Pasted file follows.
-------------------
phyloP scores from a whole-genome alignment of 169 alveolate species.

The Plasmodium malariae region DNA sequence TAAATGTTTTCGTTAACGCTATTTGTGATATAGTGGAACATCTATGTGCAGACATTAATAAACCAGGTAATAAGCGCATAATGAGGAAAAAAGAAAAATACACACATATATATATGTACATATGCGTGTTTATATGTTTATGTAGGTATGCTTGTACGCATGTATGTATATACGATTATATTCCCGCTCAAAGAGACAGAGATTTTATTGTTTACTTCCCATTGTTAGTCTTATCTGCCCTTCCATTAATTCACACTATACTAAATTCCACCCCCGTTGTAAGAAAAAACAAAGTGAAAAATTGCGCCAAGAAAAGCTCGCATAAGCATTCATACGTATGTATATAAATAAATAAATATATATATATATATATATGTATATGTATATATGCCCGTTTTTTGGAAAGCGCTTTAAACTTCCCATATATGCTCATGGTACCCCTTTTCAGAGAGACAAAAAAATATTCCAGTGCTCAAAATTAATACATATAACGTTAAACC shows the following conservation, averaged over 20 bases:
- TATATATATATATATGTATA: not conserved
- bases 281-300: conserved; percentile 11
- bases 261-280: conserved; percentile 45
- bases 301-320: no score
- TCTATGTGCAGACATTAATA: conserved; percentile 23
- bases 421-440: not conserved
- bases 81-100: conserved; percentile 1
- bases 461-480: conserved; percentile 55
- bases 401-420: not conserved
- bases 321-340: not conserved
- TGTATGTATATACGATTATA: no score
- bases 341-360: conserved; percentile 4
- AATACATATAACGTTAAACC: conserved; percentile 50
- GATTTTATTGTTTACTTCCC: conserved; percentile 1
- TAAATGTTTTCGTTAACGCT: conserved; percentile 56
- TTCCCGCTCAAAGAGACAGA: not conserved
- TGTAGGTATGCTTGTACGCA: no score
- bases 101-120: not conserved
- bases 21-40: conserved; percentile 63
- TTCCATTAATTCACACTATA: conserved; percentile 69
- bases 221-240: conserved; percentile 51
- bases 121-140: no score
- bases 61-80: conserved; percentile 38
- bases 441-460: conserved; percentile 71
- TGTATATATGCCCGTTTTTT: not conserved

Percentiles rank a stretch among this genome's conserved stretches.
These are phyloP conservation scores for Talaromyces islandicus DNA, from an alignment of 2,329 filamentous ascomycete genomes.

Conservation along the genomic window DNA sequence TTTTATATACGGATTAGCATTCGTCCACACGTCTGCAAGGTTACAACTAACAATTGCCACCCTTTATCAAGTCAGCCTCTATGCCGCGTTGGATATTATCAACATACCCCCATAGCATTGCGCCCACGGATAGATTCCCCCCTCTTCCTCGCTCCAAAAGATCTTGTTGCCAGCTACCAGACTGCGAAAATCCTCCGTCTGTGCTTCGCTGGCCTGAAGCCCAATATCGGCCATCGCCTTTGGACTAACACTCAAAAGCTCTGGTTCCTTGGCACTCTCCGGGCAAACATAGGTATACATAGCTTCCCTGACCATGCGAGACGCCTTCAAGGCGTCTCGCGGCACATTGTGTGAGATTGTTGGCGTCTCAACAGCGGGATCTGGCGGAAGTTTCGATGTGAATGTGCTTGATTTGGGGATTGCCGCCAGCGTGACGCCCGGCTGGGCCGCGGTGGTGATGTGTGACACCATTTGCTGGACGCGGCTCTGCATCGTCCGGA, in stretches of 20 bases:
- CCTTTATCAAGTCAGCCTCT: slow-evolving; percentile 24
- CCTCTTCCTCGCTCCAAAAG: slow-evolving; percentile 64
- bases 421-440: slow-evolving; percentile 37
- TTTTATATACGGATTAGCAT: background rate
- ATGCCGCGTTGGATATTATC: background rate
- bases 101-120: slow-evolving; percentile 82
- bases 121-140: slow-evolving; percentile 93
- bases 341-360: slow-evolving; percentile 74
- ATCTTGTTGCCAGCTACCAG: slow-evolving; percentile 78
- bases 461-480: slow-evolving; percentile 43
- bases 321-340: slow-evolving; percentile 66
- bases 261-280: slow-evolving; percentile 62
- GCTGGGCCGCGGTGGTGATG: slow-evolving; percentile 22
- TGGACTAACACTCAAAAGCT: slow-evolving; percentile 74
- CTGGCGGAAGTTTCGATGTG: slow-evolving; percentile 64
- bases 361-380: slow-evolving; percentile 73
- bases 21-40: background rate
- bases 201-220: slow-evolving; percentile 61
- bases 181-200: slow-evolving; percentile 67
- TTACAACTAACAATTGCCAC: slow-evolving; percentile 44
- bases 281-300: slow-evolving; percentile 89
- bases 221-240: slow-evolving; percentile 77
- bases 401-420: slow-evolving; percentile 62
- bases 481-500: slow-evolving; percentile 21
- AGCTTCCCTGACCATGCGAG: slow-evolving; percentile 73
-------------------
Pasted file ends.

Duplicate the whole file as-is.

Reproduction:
phyloP scores from a whole-genome alignment of 169 alveolate species.

The Plasmodium malariae region DNA sequence TAAATGTTTTCGTTAACGCTATTTGTGATATAGTGGAACATCTATGTGCAGACATTAATAAACCAGGTAATAAGCGCATAATGAGGAAAAAAGAAAAATACACACATATATATATGTACATATGCGTGTTTATATGTTTATGTAGGTATGCTTGTACGCATGTATGTATATACGATTATATTCCCGCTCAAAGAGACAGAGATTTTATTGTTTACTTCCCATTGTTAGTCTTATCTGCCCTTCCATTAATTCACACTATACTAAATTCCACCCCCGTTGTAAGAAAAAACAAAGTGAAAAATTGCGCCAAGAAAAGCTCGCATAAGCATTCATACGTATGTATATAAATAAATAAATATATATATATATATATATGTATATGTATATATGCCCGTTTTTTGGAAAGCGCTTTAAACTTCCCATATATGCTCATGGTACCCCTTTTCAGAGAGACAAAAAAATATTCCAGTGCTCAAAATTAATACATATAACGTTAAACC shows the following conservation, averaged over 20 bases:
- TATATATATATATATGTATA: not conserved
- bases 281-300: conserved; percentile 11
- bases 261-280: conserved; percentile 45
- bases 301-320: no score
- TCTATGTGCAGACATTAATA: conserved; percentile 23
- bases 421-440: not conserved
- bases 81-100: conserved; percentile 1
- bases 461-480: conserved; percentile 55
- bases 401-420: not conserved
- bases 321-340: not conserved
- TGTATGTATATACGATTATA: no score
- bases 341-360: conserved; percentile 4
- AATACATATAACGTTAAACC: conserved; percentile 50
- GATTTTATTGTTTACTTCCC: conserved; percentile 1
- TAAATGTTTTCGTTAACGCT: conserved; percentile 56
- TTCCCGCTCAAAGAGACAGA: not conserved
- TGTAGGTATGCTTGTACGCA: no score
- bases 101-120: not conserved
- bases 21-40: conserved; percentile 63
- TTCCATTAATTCACACTATA: conserved; percentile 69
- bases 221-240: conserved; percentile 51
- bases 121-140: no score
- bases 61-80: conserved; percentile 38
- bases 441-460: conserved; percentile 71
- TGTATATATGCCCGTTTTTT: not conserved

Percentiles rank a stretch among this genome's conserved stretches.
These are phyloP conservation scores for Talaromyces islandicus DNA, from an alignment of 2,329 filamentous ascomycete genomes.

Conservation along the genomic window DNA sequence TTTTATATACGGATTAGCATTCGTCCACACGTCTGCAAGGTTACAACTAACAATTGCCACCCTTTATCAAGTCAGCCTCTATGCCGCGTTGGATATTATCAACATACCCCCATAGCATTGCGCCCACGGATAGATTCCCCCCTCTTCCTCGCTCCAAAAGATCTTGTTGCCAGCTACCAGACTGCGAAAATCCTCCGTCTGTGCTTCGCTGGCCTGAAGCCCAATATCGGCCATCGCCTTTGGACTAACACTCAAAAGCTCTGGTTCCTTGGCACTCTCCGGGCAAACATAGGTATACATAGCTTCCCTGACCATGCGAGACGCCTTCAAGGCGTCTCGCGGCACATTGTGTGAGATTGTTGGCGTCTCAACAGCGGGATCTGGCGGAAGTTTCGATGTGAATGTGCTTGATTTGGGGATTGCCGCCAGCGTGACGCCCGGCTGGGCCGCGGTGGTGATGTGTGACACCATTTGCTGGACGCGGCTCTGCATCGTCCGGA, in stretches of 20 bases:
- CCTTTATCAAGTCAGCCTCT: slow-evolving; percentile 24
- CCTCTTCCTCGCTCCAAAAG: slow-evolving; percentile 64
- bases 421-440: slow-evolving; percentile 37
- TTTTATATACGGATTAGCAT: background rate
- ATGCCGCGTTGGATATTATC: background rate
- bases 101-120: slow-evolving; percentile 82
- bases 121-140: slow-evolving; percentile 93
- bases 341-360: slow-evolving; percentile 74
- ATCTTGTTGCCAGCTACCAG: slow-evolving; percentile 78
- bases 461-480: slow-evolving; percentile 43
- bases 321-340: slow-evolving; percentile 66
- bases 261-280: slow-evolving; percentile 62
- GCTGGGCCGCGGTGGTGATG: slow-evolving; percentile 22
- TGGACTAACACTCAAAAGCT: slow-evolving; percentile 74
- CTGGCGGAAGTTTCGATGTG: slow-evolving; percentile 64
- bases 361-380: slow-evolving; percentile 73
- bases 21-40: background rate
- bases 201-220: slow-evolving; percentile 61
- bases 181-200: slow-evolving; percentile 67
- TTACAACTAACAATTGCCAC: slow-evolving; percentile 44
- bases 281-300: slow-evolving; percentile 89
- bases 221-240: slow-evolving; percentile 77
- bases 401-420: slow-evolving; percentile 62
- bases 481-500: slow-evolving; percentile 21
- AGCTTCCCTGACCATGCGAG: slow-evolving; percentile 73